Market Update

Posted on August 4, 2017 by Gemmer Asset

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It was a quiet week in the markets with modest changes in both stocks and bonds. For the week, the S&P 500 was up fractionally (+0.2%) while the NASDAQ dipped -0.4%. Small-caps underperformed with a -1.2% loss while international stocks outperformed. The EAFE was up +1.0% while EM equities were up +0.5%. Hong Kong and Brazilian equities stand out with over +2% returns on the week.

 

Bond yields were little changed week-over-week, although bond yields did increase (prices fell) on Friday after the solid jobs report. It was the same story for the dollar. It was under pressure all week until it staged a rally on Friday. For the week, the dollar was little changed. But it’s August after all. Congress and the President are on vacation. Traders and PM’s head to the beach. While the month tends to be negative for stocks, volumes are almost always on the low side.

 

Will We See 4% This Year?

 

Friday’s payrolls report was solid. The economy added 209K jobs in July while June’s number was revised higher to 231K from 222K. The unemployment rate slid to 4.3% from 4.4%. This matches the 16-year low hit in May.

 

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The increase in average hourly earnings met expectations. Earnings were up +0.3% in July, resulting in a year-over-year rate of +2.5%.

 

This doesn’t mean much for third quarter economic growth. Expectations are all over the board. After Friday’s payrolls report Goldman increased their estimate by one tenth to +2.6%. The Atlanta Fed’s widely watched estimate is running at +3.7%, as you can see below. In the office pool you could do worse than simply taking second growth and extrapolating it into the third quarter.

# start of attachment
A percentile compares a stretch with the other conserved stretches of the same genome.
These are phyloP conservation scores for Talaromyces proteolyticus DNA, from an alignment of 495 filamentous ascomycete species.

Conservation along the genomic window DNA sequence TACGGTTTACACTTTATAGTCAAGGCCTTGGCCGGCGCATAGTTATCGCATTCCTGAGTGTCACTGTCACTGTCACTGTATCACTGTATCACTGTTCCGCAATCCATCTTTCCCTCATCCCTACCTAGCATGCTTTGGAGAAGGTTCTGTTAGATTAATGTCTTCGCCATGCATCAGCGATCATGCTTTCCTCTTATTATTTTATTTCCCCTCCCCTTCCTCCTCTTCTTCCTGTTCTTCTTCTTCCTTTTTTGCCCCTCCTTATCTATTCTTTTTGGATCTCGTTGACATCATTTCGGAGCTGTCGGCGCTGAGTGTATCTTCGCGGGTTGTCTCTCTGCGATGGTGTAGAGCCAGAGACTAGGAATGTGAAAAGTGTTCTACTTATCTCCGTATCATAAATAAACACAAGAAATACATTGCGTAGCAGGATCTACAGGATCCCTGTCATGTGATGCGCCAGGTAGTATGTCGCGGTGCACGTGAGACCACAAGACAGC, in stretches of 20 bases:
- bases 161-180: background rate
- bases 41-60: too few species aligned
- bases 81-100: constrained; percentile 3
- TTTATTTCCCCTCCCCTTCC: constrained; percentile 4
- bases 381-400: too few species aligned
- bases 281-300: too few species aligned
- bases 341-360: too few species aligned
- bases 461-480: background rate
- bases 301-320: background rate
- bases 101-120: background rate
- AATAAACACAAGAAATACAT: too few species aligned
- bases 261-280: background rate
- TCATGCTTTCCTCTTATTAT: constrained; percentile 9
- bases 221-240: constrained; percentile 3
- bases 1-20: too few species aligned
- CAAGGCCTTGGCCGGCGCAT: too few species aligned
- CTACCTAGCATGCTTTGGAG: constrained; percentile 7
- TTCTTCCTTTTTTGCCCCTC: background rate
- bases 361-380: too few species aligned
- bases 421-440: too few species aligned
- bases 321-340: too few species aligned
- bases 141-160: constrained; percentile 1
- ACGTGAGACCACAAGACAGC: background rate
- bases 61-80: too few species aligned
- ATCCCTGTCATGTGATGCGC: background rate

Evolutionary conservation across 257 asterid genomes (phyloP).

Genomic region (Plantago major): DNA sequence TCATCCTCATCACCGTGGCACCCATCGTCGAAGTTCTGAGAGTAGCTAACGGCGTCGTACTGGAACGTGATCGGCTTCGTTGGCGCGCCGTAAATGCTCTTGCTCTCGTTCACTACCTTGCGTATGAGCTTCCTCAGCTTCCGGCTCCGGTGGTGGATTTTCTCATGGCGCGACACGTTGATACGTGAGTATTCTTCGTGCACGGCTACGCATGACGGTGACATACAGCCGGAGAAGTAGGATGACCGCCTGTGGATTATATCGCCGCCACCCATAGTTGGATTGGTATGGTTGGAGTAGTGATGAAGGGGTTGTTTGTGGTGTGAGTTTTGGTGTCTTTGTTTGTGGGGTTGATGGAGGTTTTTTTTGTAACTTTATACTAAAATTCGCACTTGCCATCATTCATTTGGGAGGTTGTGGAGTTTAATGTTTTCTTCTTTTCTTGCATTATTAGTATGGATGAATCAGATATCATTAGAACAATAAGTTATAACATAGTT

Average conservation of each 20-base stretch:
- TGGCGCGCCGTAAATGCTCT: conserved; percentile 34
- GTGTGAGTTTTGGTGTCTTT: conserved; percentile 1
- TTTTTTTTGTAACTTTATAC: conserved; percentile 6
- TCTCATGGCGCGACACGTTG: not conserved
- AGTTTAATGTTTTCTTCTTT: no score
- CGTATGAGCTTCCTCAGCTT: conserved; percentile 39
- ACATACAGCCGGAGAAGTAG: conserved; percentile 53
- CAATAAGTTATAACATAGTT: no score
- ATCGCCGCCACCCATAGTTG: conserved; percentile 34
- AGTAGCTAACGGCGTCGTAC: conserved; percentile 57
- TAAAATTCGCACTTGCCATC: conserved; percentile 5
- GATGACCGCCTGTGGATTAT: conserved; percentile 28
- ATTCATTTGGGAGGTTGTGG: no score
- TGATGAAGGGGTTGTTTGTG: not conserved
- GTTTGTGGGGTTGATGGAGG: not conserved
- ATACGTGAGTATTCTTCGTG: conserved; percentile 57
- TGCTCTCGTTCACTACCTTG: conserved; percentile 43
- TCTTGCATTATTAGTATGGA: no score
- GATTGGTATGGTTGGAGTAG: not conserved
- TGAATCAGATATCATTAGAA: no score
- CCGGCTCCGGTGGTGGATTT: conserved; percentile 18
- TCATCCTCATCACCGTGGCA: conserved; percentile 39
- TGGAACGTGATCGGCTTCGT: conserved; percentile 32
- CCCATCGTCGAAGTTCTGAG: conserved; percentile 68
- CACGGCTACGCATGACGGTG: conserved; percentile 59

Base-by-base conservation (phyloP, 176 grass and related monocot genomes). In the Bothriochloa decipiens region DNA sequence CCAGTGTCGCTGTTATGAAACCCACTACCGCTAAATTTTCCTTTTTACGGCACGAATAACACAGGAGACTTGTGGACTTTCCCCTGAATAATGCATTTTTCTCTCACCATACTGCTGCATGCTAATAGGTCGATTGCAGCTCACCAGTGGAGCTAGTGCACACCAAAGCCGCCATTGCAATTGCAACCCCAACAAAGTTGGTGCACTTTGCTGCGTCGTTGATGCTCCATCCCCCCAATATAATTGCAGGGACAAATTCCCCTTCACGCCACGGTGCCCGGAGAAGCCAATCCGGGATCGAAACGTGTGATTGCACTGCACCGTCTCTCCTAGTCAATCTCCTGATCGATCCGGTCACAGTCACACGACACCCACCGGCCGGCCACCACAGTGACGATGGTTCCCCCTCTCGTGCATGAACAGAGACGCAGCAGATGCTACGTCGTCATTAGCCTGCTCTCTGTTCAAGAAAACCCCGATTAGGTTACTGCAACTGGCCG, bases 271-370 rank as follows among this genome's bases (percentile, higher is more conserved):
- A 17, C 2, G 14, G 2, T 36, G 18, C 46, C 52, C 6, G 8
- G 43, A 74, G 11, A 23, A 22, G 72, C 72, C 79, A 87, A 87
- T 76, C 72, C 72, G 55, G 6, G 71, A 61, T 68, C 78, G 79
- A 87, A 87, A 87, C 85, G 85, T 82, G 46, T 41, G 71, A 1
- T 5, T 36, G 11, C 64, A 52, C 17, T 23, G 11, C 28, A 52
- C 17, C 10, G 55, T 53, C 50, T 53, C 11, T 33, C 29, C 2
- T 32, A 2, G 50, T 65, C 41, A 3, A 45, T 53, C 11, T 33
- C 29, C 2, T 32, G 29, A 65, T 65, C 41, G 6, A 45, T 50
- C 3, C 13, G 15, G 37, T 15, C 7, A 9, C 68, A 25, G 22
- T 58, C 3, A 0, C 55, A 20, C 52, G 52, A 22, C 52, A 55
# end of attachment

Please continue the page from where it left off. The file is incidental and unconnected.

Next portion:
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Finally, the payrolls number didn’t move expectations for Fed policy much. The odds of another quarter point hike by December ticked higher to roughly 47%, as you can see below, but traders still think there is a decent chance of no hike for the rest of 2017.

 

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This seems overly optimistic. Steve Blitz, chief economists at TS Lombard summed the situation up well:

 

“The Fed looks at employment in the aggregate and what it will see in the July data is reason enough to keep with their forecasts and, by extension, their plans to begin balance sheet reduction in October and raise the funds rate another 25bp in December. The great deceleration in hiring that began at the beginning of 2015 and ran through 2016 is now done with, monthly private sector job gains are settling in at an average of around 180,000.”

 

This means the market is probably underpricing the odds of a December hike. There is no reason to expect employment growth to soften materially over the next three months and the unemployment rate should continue to push lower. Will we see a 4% unemployment rate this year? It is certainly possible, although the first quarter 2018 looks more likely. But either way, the prospect of 4% should keep the Fed on the tightening war path.

 

Oil and the Venezuelan Wildcard

 

The Economist cover last week spoke for itself.